It could prevent one Covid-19 infection for every one or two people who download it.
Oxford University's Big Data Institute is advising the NHSX, the health service's digital innovation unit developing the contact tracing app.
Professor Christophe Fraser said that the traditional way of contact tracing is not quick enough because of how rapidly the virus is passed on.
The app would alert users if they had come into contact with someone who had tested positive for Covid-19.
Prof Fraser told BBC One's The Andrew Marr Show that around 60% of the population would need to download the app - which could be released "within weeks" - to prevent a resurgence of the outbreak.
"We found that when we projected over the next three months, for every one to two users who download the app and who adhere to instructions, you'll prevent one infection," he said.
"For this intervention alone to stop resurgence of the epidemic, about 60% of the population would have to use the app.
"Now that number may be a bit smaller if there are other interventions going on, which we hope there will be, social distancing, large community testing, and indeed manual contact tracing."
Prof Fraser said the app addresses the problem that around 50% of transmissions occur before a person shows symptoms - calling it a "very rapidly transmitted virus".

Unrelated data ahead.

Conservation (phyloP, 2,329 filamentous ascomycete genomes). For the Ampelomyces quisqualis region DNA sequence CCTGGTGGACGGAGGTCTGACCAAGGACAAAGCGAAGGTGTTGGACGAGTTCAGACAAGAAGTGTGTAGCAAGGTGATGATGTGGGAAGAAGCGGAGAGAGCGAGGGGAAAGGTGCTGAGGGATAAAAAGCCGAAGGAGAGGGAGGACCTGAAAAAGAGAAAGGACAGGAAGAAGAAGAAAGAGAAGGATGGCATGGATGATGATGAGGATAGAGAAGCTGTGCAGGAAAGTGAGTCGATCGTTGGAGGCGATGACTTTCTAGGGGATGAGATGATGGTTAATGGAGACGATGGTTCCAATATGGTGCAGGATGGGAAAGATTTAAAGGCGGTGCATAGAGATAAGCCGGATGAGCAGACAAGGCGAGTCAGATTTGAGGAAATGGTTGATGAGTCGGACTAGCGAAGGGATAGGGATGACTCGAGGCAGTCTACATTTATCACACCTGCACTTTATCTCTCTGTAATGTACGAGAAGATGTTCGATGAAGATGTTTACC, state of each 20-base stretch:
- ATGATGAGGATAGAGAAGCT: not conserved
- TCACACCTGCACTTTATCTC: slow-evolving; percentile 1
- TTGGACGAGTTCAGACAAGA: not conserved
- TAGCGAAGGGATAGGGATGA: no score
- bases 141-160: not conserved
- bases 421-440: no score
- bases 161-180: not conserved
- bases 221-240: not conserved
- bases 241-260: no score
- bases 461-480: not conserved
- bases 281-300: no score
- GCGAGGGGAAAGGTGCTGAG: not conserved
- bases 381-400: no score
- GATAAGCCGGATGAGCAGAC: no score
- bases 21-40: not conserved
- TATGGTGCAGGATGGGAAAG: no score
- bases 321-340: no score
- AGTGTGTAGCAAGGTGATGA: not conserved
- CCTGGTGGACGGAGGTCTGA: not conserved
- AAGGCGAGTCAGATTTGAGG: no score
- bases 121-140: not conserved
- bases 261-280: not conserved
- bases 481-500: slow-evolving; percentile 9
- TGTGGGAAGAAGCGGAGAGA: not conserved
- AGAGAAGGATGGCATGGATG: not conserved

He said: "The app is solving a specific problem, which is how do you get the message that you're at risk and empower you to take measures to protect your friends, your family, your colleagues and the people you have been in contact with."
Experts are aiming to release the NHS app "within weeks", he told the programme, while a configuration is being developed for healthcare staff who could be exposed to Covid-19 whilst at work.
Asked if he thought pursuing a contact tracing app earlier could have saved lives, Prof Fraser said: "I think so.
"I worked on the Sars epidemic in 2003 and testing and tracing is really a cornerstone of how you stop a serious infection.
"And I do think that strategy scaled up is tremendously effective."
He estimated that between 3% and 10% of the population could now have had the disease.
"There's uncertainty around this but I would say nationally, somewhere between sort of three and maybe up to 10% of the population would have had coronavirus by this stage," he said.
"We're still waiting for the definitive studies based on immunological assays, but this is based on our understanding base of the spread of coronavirus."
Asked if it could be "several million people, up to six million", he replied: "That kind of figure - probably a bit less."
Digital contact tracing can slow or even stop #coronavirus transmission and ease us out of #lockdown.— Big Data Institute (@bdi_oxford) April 24, 2020
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